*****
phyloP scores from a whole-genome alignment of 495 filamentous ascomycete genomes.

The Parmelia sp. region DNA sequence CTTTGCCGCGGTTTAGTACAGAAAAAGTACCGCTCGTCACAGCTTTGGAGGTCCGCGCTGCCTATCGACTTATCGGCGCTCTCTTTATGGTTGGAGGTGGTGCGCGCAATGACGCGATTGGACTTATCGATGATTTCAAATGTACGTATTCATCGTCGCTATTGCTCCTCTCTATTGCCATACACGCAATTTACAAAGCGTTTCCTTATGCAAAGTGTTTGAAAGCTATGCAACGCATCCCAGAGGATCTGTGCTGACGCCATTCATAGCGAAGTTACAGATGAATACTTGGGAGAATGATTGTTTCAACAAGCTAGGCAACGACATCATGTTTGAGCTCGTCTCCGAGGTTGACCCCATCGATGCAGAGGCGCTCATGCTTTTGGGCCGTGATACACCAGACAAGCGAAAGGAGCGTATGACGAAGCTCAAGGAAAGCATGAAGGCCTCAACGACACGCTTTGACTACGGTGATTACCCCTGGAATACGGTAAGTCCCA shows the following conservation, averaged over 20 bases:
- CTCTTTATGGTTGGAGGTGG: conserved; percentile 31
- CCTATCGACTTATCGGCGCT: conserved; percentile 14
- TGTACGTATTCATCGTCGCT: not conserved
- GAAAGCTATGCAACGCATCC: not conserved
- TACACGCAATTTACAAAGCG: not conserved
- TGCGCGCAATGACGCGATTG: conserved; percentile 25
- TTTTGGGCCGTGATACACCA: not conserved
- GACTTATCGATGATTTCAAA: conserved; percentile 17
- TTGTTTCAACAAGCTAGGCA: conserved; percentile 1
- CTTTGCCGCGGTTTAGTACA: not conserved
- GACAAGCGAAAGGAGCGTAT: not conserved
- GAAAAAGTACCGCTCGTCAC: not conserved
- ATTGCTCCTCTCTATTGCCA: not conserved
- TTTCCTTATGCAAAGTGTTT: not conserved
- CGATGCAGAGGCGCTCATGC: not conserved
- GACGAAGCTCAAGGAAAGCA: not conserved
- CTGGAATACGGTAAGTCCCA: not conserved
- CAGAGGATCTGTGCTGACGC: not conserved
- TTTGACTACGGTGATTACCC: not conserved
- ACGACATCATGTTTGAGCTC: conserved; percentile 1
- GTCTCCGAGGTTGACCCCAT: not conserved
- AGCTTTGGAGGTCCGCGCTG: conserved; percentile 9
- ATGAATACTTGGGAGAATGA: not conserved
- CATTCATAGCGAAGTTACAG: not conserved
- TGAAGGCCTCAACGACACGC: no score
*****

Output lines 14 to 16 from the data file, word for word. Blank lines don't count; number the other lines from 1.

- GAAAAAGTACCGCTCGTCAC: not conserved
- ATTGCTCCTCTCTATTGCCA: not conserved
- TTTCCTTATGCAAAGTGTTT: not conserved